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20100930
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Search Results 0 to 11 of about 12 (some duplicates have been removed)
that every election is a choice. if you have to run against the ideal, if it's a referendum, every one of us will get beats. we'd have nobody in office because there's no such thing as the perfect public servant. the choices you make in politics are like the choices you make in life. you make the best available choice. >> that's an interesting insight into the obama's strategy. he talked about how what obama is doing is to try to draw mitch mcconnell and john boehner on to television where they aren't so good and expose them as part of the no team. part of a long interview we did today. part of an upcoming documentary. by the way, that was taped today at the clinton institute on american politics, university college dublin. one of the many institutes being set up by the former president. >>> james clyburn said if republicans win the house, they'll use subpoena power to try to delegitimize president obama. darrell issa said he was being paranoid and goofy. up next, we'll ask iss what what republicans are planning to do with the power that he will have in his hand. you're watching "hardball" f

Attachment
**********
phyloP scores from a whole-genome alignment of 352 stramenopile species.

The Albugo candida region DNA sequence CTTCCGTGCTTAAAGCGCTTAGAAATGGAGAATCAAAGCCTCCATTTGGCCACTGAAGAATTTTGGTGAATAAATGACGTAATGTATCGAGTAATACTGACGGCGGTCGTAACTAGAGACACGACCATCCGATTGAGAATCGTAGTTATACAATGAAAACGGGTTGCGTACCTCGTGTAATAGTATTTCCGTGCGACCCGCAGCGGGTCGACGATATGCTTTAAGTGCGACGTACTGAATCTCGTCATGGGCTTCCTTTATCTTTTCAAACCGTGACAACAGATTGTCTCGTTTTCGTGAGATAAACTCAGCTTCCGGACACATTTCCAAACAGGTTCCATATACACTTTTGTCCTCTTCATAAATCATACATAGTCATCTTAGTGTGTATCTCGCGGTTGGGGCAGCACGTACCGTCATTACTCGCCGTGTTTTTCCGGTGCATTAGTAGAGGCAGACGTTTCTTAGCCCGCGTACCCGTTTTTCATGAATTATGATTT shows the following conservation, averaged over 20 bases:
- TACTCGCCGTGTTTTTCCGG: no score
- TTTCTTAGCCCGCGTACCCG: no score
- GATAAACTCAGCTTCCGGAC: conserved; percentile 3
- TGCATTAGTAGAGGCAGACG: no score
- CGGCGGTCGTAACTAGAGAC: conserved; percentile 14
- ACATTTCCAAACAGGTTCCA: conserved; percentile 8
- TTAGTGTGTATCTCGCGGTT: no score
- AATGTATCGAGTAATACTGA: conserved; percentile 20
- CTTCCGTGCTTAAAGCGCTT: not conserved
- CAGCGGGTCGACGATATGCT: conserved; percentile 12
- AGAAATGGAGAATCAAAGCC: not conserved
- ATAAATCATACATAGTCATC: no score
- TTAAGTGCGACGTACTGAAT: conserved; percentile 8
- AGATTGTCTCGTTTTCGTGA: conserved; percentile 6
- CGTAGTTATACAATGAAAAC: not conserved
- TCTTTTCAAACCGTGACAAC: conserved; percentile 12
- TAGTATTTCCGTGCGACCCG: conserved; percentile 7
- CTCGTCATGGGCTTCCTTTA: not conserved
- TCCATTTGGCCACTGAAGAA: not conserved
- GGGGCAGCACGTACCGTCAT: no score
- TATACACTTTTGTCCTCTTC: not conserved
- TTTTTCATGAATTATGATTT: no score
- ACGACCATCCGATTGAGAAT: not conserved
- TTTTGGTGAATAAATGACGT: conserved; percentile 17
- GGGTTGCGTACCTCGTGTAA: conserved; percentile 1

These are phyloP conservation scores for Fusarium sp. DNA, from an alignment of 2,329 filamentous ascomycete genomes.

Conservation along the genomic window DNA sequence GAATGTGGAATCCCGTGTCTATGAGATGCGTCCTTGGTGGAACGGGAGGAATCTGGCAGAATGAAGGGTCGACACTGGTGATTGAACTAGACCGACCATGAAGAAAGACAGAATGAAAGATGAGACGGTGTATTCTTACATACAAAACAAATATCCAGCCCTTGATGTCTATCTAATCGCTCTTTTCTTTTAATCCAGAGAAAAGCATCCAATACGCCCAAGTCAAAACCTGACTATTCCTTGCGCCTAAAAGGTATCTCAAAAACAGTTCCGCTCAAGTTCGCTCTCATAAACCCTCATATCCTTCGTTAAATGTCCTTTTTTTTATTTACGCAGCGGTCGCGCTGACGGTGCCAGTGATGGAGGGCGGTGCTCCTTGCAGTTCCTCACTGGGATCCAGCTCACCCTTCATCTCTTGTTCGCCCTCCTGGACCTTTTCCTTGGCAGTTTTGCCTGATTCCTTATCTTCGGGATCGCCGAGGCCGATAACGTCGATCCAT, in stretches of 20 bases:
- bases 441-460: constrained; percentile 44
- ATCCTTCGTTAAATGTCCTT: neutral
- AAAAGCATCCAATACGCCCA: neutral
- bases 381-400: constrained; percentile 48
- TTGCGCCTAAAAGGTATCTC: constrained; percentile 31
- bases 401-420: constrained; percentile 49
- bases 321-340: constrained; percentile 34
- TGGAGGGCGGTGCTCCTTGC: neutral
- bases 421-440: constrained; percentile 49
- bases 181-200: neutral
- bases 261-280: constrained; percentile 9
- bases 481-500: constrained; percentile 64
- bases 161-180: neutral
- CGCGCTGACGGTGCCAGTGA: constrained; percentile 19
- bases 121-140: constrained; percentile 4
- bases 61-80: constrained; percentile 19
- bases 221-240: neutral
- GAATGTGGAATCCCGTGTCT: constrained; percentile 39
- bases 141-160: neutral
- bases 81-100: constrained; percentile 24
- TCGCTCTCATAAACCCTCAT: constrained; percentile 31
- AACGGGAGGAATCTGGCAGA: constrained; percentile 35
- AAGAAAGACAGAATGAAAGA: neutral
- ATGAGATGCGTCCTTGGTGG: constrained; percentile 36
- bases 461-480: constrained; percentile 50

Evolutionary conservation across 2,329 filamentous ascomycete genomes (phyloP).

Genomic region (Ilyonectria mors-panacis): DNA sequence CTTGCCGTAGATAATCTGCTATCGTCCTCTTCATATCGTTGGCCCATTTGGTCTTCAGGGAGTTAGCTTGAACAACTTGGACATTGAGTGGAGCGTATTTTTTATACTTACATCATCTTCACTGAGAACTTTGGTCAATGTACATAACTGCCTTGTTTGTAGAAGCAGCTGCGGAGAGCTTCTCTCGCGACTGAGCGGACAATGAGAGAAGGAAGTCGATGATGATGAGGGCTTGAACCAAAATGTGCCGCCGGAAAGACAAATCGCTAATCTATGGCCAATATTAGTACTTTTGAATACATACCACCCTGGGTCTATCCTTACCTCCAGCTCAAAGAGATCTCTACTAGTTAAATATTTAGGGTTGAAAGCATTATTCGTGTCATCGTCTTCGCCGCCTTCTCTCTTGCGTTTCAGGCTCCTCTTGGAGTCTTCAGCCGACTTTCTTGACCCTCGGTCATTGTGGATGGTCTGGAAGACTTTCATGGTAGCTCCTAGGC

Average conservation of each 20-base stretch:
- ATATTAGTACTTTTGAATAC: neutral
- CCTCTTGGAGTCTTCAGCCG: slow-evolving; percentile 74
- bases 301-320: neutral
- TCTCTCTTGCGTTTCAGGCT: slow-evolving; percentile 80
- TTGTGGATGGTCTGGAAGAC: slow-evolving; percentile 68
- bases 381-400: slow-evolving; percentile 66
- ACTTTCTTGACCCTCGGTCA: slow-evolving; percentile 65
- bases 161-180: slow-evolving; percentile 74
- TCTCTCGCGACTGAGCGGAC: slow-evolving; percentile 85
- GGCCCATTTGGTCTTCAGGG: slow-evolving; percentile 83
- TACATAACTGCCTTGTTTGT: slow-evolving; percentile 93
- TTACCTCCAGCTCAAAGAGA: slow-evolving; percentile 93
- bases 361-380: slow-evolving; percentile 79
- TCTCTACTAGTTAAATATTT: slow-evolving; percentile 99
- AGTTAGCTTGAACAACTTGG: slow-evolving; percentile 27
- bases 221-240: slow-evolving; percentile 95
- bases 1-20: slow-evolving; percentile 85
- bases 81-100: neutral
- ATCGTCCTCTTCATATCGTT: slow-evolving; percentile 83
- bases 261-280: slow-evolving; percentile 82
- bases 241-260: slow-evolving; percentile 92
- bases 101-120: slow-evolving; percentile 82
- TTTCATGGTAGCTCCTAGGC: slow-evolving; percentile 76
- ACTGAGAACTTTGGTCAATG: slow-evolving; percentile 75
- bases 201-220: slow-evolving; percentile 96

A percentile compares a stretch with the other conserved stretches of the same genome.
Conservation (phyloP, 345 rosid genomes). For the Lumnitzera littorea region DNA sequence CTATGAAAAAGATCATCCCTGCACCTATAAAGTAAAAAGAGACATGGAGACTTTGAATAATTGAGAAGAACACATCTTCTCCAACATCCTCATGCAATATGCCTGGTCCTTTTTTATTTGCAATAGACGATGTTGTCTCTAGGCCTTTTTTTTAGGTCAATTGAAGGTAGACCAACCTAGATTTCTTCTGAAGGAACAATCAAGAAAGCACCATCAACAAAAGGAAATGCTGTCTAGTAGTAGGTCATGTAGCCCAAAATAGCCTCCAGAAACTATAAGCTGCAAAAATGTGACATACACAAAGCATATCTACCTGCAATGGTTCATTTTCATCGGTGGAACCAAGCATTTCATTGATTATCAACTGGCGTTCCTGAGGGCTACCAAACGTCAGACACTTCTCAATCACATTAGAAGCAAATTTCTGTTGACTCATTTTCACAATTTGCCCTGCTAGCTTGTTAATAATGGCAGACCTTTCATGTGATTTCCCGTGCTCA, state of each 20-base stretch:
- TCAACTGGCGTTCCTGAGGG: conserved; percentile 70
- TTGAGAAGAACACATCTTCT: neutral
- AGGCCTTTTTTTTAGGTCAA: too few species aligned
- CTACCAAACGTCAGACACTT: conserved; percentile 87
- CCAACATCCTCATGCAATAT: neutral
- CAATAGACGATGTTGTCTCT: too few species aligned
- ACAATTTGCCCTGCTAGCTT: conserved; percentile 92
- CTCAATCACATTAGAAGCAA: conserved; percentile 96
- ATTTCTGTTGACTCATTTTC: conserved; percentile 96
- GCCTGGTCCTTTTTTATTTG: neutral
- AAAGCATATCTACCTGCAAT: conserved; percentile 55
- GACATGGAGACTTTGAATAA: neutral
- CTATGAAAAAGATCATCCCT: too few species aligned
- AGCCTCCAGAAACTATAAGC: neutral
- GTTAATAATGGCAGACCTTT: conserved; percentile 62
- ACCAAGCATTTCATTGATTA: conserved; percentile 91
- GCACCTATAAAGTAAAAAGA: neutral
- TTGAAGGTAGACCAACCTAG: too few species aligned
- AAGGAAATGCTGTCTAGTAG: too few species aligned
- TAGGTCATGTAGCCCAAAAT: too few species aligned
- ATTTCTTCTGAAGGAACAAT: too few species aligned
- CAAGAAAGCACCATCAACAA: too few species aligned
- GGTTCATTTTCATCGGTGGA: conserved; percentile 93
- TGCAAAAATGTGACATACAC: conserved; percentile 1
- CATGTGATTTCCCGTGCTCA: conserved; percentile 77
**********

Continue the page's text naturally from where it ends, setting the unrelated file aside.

. thanks to you at home for staying with us for the next hour. we begin tonight with what they said could never be done. they said that wedge issues only wedge one way. if you are a democratic politician, if you've got a culture warrior opponent, you essentially just have to take it. they can win points with their base for being super antiabortion, super antigay and all the rest but there is no way that you as a liberal, you as a democrat can raise those issues from the other side. sorry. you just can't do it. don't bother. you can campaign against reproductive rights. republicans have made an art form of that in recent years but you can't campaign for reproductive rights. that just can't be done. this is how the culture war has settled out over the past decade or so. campaign all you want against all sorts of civil libertarian issues. you can campaign against gay people. you can campaign against religious freedom for anyone who is not your particular brand of christian. you can campaign against reproductive rights. but you can't campaign for these things. that's the common wisdom. they s